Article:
What you need to know about subprime cards
If you have a good or excellent credit score, you should have no problem getting a credit card with a good interest rate, and you likely will qualify for the best offers, such as interest-free periods.
Those with no credit or a low credit score, however, may have to sign up for a subprime credit card.
"Subprime credit cards are credit cards offered to clients who are considered a high credit risk," Elena Jara, director of education at Credit Canada Debt Solutions, said in an emailed response to questions. "This type of credit card product charges a high interest rate, and provides a low credit limit; thus, is low-risk to the lender."
Here's what you need to know about subprime credit cards - and how they can actually help build your credit score.
What is the
difference between prime and subprime?
To understand what a subprime credit card is, it helps to understand the prime rate.
The prime rate is the best interest rate offered by a lender to its most credit-worthy customers. The prime rate is used to set the interest rate on various borrowing products, including variable rate mortgages, lines of credit, student loans and some credit cards.
"The major advantage of getting a bank's prime rate when borrowing money is that you'll save money on interest since you're borrowing money at a lower interest rate," Brenda Hiscock, certified financial planner at Objective Financial Partners, said in an emailed response to questions.
When you're a subprime borrower, it means that you have a substandard or limited credit history. Because of your lower credit score, you'll have difficulty getting approved for standard credit cards.
However, you have options. Some major lenders and smaller financial institutions offer credit cards specifically for subprime borrowers.
Subprime cards are
easier to get now
Subprime borrowers have been signing up for credit cards in droves over the last two years, and lenders have been more lenient about approving subprime borrowers. According to credit reporting agency TransUnion, 14 per cent more subprime borrowers gained access to credit cards between the first quarter of 2015 and the first quarter of 2017.
With a subprime card, you're not going to get the best interest rate or the highest credit limit, and you likely won't qualify for long 0 per cent interest offers.
Beware the marketing
for subprime cards
If you aren't in the market for a credit card (for example, if you are trying to improve your debt situation), beware subprime credit card marketing.
Lenders may send you "pre-approved" card applications in the mail, Jara said, when in fact, you haven't been pre-approved. Or you may see ads that claim to guarantee a credit card despite bad credit or no credit, she said.
Don't be easily swayed to sign up for a subprime card. Check out the subprime card's rates and terms - in fact, always do your homework on any card - before you apply.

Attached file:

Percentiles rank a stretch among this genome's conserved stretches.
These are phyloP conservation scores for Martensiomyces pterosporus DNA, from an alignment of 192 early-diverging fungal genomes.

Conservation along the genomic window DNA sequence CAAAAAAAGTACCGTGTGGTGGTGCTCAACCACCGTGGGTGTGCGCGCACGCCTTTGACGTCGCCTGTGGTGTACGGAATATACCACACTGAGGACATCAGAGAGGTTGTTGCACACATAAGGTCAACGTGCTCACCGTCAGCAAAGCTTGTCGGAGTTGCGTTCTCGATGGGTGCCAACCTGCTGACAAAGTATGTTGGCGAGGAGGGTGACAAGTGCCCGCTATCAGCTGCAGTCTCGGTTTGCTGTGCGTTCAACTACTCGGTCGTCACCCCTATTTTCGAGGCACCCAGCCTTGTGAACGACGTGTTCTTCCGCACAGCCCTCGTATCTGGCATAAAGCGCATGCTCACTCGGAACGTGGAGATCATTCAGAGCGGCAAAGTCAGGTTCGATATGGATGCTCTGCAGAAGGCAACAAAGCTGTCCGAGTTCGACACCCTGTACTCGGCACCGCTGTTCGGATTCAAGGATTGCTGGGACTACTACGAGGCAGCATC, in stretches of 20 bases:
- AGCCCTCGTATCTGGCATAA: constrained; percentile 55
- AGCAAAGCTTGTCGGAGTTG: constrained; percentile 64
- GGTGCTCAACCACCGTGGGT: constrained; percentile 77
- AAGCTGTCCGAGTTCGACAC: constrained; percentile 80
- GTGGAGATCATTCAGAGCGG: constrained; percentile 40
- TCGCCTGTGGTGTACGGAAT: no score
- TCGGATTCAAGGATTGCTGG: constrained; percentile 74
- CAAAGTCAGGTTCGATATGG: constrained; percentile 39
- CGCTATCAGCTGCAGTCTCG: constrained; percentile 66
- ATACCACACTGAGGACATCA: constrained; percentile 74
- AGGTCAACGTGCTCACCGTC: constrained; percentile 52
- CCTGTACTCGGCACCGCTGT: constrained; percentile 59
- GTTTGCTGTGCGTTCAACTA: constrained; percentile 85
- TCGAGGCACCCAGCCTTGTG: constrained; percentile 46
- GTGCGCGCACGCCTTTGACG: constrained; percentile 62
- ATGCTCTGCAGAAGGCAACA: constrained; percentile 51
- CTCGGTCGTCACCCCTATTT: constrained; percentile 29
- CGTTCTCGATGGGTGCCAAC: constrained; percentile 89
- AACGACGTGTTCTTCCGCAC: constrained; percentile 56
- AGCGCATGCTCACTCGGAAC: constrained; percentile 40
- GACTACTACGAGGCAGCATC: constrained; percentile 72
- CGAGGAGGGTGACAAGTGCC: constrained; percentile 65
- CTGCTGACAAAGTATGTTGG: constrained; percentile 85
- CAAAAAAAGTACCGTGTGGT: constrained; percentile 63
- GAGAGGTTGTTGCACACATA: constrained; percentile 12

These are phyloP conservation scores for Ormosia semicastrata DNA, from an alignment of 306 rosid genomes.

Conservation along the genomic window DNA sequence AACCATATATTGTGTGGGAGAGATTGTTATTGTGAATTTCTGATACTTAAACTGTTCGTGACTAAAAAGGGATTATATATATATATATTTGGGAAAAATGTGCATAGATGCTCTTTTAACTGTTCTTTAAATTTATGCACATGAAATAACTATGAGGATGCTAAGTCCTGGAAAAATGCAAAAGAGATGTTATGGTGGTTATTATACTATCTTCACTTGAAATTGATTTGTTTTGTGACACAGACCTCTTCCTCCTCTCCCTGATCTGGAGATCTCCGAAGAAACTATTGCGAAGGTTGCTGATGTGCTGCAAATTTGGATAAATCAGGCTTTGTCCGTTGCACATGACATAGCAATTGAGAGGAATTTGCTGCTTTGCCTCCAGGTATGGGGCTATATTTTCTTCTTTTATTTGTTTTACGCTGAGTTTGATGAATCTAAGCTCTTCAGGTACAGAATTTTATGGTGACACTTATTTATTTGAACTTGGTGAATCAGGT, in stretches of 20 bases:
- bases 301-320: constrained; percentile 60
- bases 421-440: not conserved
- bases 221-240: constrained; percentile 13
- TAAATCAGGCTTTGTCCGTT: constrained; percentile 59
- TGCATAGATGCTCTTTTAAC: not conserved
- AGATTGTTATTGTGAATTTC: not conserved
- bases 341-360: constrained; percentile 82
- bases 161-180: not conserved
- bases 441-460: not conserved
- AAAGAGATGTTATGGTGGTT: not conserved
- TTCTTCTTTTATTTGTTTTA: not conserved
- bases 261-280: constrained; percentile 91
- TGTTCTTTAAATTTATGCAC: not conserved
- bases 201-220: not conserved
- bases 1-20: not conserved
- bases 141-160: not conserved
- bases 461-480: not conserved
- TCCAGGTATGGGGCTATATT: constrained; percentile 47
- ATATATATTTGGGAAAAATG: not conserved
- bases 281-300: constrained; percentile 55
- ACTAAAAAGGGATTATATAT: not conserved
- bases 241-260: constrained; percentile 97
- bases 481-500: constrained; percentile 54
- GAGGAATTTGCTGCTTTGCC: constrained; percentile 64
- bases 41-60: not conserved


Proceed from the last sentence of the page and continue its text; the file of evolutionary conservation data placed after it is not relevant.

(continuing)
"Many consumers follow the recommendations of friends and family members and don't bother to do the research on what options they have available," said Jara.
When a subprime card
can be helpful
A subprime card can be a good financial tool, if you use it wisely.
Similar to a secured credit card, a subprime credit card can be used to build your credit score. A subprime card can be helpful if you are new to credit, or if you are recovering from past credit mistakes.
By using your credit card responsibly and only making purchases you can afford to pay off in full, you can improve your credit score and eventually qualify for a standard credit card and other credit products with decent interest rates.
A good credit score comes mostly from good repayment behaviour and a low credit utilization ratio (how much credit you have available versus how much you use). Other factors, such as credit mix, length of credit history and recent credit inquiries, make up much smaller portions of your score.
Don't return to (or
enter) a debt hole
Although subprime credit cards can be useful, there's always the risk that you could make your financial situation worse.
"If you have a poor credit score because you've abused credit in the past, unless you can change your past spending behaviours, you'll more than likely find yourself further in debt and could further lower your credit score," said Hiscock.
Because subprime cards have a higher interest rate than typical standard credit cards, if you carry a balance, it will cost you a lot.
Subprime credit cards also tend to come with extra fees and lower credit limits. The lower credit limit may be good to help you avoid racking up too much debt, but if you exceed your credit limit, you'll more than likely pay a higher interest rate. This can make your debt even more difficult to erase.
Therefore, if you apply for a subprime card, use it responsibly. You can start building (or rebuilding) your score and, later, get a card with a better interest rate, a higher credit limit and even a good rewards program. Soon you will be on your way to being a credit maven.See related: Why you shouldn't use a credit repair company, Application denied: 6 reasons for credit rejection
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